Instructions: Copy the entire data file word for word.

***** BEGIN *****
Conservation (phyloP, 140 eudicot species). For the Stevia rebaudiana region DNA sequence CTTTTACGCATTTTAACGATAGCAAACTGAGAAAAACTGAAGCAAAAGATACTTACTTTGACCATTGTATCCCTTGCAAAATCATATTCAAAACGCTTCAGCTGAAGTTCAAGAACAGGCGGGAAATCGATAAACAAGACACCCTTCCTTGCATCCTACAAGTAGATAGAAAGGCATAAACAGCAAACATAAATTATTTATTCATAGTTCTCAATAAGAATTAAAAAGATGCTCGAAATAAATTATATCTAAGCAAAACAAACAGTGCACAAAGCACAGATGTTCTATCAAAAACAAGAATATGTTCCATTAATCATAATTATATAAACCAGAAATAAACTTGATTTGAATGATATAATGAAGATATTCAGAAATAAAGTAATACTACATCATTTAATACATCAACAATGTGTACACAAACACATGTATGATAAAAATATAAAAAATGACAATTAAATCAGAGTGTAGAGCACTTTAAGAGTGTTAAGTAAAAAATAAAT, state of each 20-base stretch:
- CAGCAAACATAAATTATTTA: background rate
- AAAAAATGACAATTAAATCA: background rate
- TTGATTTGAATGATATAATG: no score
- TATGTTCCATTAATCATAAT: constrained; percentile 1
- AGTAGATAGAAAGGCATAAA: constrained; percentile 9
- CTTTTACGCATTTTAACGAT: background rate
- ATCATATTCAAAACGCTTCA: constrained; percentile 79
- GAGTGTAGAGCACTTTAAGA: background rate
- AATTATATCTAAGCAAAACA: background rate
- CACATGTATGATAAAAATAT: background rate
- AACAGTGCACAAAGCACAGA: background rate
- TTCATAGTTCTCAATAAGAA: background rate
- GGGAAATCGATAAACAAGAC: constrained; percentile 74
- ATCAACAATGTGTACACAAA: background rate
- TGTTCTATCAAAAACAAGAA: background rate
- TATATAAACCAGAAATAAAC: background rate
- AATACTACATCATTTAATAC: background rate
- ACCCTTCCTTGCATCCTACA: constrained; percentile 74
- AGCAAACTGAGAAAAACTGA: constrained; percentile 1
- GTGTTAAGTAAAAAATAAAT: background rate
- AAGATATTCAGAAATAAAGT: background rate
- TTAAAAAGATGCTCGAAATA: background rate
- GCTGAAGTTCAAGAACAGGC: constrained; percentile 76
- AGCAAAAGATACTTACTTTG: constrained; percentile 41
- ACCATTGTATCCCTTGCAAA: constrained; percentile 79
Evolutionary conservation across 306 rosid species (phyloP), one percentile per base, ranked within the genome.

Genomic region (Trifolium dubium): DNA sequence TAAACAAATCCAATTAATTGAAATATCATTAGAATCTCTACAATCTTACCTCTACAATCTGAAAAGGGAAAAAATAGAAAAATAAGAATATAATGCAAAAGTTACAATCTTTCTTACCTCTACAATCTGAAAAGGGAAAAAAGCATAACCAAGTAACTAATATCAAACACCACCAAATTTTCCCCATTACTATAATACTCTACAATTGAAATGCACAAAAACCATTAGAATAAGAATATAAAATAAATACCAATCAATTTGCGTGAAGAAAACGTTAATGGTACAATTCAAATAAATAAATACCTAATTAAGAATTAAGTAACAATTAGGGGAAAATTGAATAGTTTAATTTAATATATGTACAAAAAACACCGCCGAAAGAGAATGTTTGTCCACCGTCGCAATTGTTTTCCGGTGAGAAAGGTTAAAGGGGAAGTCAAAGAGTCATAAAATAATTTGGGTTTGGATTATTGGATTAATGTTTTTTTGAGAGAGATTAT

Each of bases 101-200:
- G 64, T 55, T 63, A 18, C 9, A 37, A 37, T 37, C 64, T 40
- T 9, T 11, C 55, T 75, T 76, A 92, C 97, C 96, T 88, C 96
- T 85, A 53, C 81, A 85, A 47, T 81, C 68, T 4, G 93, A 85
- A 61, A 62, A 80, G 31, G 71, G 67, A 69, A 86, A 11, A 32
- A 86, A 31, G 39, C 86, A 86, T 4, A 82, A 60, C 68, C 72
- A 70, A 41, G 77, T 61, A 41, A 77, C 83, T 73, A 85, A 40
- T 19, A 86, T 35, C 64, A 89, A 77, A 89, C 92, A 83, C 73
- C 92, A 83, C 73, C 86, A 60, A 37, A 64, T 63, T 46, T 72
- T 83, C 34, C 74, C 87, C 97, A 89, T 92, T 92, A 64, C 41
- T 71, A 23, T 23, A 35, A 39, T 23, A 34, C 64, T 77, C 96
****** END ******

Conservation (phyloP, 140 eudicot species). For the Stevia rebaudiana region DNA sequence CTTTTACGCATTTTAACGATAGCAAACTGAGAAAAACTGAAGCAAAAGATACTTACTTTGACCATTGTATCCCTTGCAAAATCATATTCAAAACGCTTCAGCTGAAGTTCAAGAACAGGCGGGAAATCGATAAACAAGACACCCTTCCTTGCATCCTACAAGTAGATAGAAAGGCATAAACAGCAAACATAAATTATTTATTCATAGTTCTCAATAAGAATTAAAAAGATGCTCGAAATAAATTATATCTAAGCAAAACAAACAGTGCACAAAGCACAGATGTTCTATCAAAAACAAGAATATGTTCCATTAATCATAATTATATAAACCAGAAATAAACTTGATTTGAATGATATAATGAAGATATTCAGAAATAAAGTAATACTACATCATTTAATACATCAACAATGTGTACACAAACACATGTATGATAAAAATATAAAAAATGACAATTAAATCAGAGTGTAGAGCACTTTAAGAGTGTTAAGTAAAAAATAAAT, state of each 20-base stretch:
- CAGCAAACATAAATTATTTA: background rate
- AAAAAATGACAATTAAATCA: background rate
- TTGATTTGAATGATATAATG: no score
- TATGTTCCATTAATCATAAT: constrained; percentile 1
- AGTAGATAGAAAGGCATAAA: constrained; percentile 9
- CTTTTACGCATTTTAACGAT: background rate
- ATCATATTCAAAACGCTTCA: constrained; percentile 79
- GAGTGTAGAGCACTTTAAGA: background rate
- AATTATATCTAAGCAAAACA: background rate
- CACATGTATGATAAAAATAT: background rate
- AACAGTGCACAAAGCACAGA: background rate
- TTCATAGTTCTCAATAAGAA: background rate
- GGGAAATCGATAAACAAGAC: constrained; percentile 74
- ATCAACAATGTGTACACAAA: background rate
- TGTTCTATCAAAAACAAGAA: background rate
- TATATAAACCAGAAATAAAC: background rate
- AATACTACATCATTTAATAC: background rate
- ACCCTTCCTTGCATCCTACA: constrained; percentile 74
- AGCAAACTGAGAAAAACTGA: constrained; percentile 1
- GTGTTAAGTAAAAAATAAAT: background rate
- AAGATATTCAGAAATAAAGT: background rate
- TTAAAAAGATGCTCGAAATA: background rate
- GCTGAAGTTCAAGAACAGGC: constrained; percentile 76
- AGCAAAAGATACTTACTTTG: constrained; percentile 41
- ACCATTGTATCCCTTGCAAA: constrained; percentile 79
Evolutionary conservation across 306 rosid species (phyloP), one percentile per base, ranked within the genome.

Genomic region (Trifolium dubium): DNA sequence TAAACAAATCCAATTAATTGAAATATCATTAGAATCTCTACAATCTTACCTCTACAATCTGAAAAGGGAAAAAATAGAAAAATAAGAATATAATGCAAAAGTTACAATCTTTCTTACCTCTACAATCTGAAAAGGGAAAAAAGCATAACCAAGTAACTAATATCAAACACCACCAAATTTTCCCCATTACTATAATACTCTACAATTGAAATGCACAAAAACCATTAGAATAAGAATATAAAATAAATACCAATCAATTTGCGTGAAGAAAACGTTAATGGTACAATTCAAATAAATAAATACCTAATTAAGAATTAAGTAACAATTAGGGGAAAATTGAATAGTTTAATTTAATATATGTACAAAAAACACCGCCGAAAGAGAATGTTTGTCCACCGTCGCAATTGTTTTCCGGTGAGAAAGGTTAAAGGGGAAGTCAAAGAGTCATAAAATAATTTGGGTTTGGATTATTGGATTAATGTTTTTTTGAGAGAGATTAT

Each of bases 101-200:
- G 64, T 55, T 63, A 18, C 9, A 37, A 37, T 37, C 64, T 40
- T 9, T 11, C 55, T 75, T 76, A 92, C 97, C 96, T 88, C 96
- T 85, A 53, C 81, A 85, A 47, T 81, C 68, T 4, G 93, A 85
- A 61, A 62, A 80, G 31, G 71, G 67, A 69, A 86, A 11, A 32
- A 86, A 31, G 39, C 86, A 86, T 4, A 82, A 60, C 68, C 72
- A 70, A 41, G 77, T 61, A 41, A 77, C 83, T 73, A 85, A 40
- T 19, A 86, T 35, C 64, A 89, A 77, A 89, C 92, A 83, C 73
- C 92, A 83, C 73, C 86, A 60, A 37, A 64, T 63, T 46, T 72
- T 83, C 34, C 74, C 87, C 97, A 89, T 92, T 92, A 64, C 41
- T 71, A 23, T 23, A 35, A 39, T 23, A 34, C 64, T 77, C 96